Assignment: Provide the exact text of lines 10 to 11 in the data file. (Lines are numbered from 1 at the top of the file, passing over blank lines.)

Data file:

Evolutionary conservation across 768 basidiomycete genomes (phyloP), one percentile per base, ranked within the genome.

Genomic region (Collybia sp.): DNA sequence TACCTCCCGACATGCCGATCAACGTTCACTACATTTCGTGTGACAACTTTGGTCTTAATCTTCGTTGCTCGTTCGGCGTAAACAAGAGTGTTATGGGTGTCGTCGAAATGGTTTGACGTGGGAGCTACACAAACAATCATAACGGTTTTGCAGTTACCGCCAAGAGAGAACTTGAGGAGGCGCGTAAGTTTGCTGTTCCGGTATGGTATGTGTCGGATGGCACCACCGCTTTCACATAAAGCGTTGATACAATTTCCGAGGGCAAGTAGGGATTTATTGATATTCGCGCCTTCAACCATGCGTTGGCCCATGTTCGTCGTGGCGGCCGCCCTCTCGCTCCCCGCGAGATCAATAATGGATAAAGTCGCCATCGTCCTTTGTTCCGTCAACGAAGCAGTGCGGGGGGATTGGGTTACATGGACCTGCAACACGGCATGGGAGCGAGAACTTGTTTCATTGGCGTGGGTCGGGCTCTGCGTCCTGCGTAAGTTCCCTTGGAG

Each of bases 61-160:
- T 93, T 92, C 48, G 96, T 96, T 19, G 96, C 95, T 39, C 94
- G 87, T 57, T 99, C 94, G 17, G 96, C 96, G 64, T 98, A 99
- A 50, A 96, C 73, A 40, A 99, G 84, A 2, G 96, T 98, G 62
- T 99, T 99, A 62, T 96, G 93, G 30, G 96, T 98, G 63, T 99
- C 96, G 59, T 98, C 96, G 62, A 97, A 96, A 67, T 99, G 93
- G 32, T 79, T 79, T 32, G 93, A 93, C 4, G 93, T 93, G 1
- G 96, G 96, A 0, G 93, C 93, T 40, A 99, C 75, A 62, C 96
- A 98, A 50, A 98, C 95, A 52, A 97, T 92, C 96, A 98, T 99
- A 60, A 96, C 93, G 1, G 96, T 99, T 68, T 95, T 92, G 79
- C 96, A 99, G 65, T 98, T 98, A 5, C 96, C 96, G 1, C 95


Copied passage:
- G 96, G 96, A 0, G 93, C 93, T 40, A 99, C 75, A 62, C 96
- A 98, A 50, A 98, C 95, A 52, A 97, T 92, C 96, A 98, T 99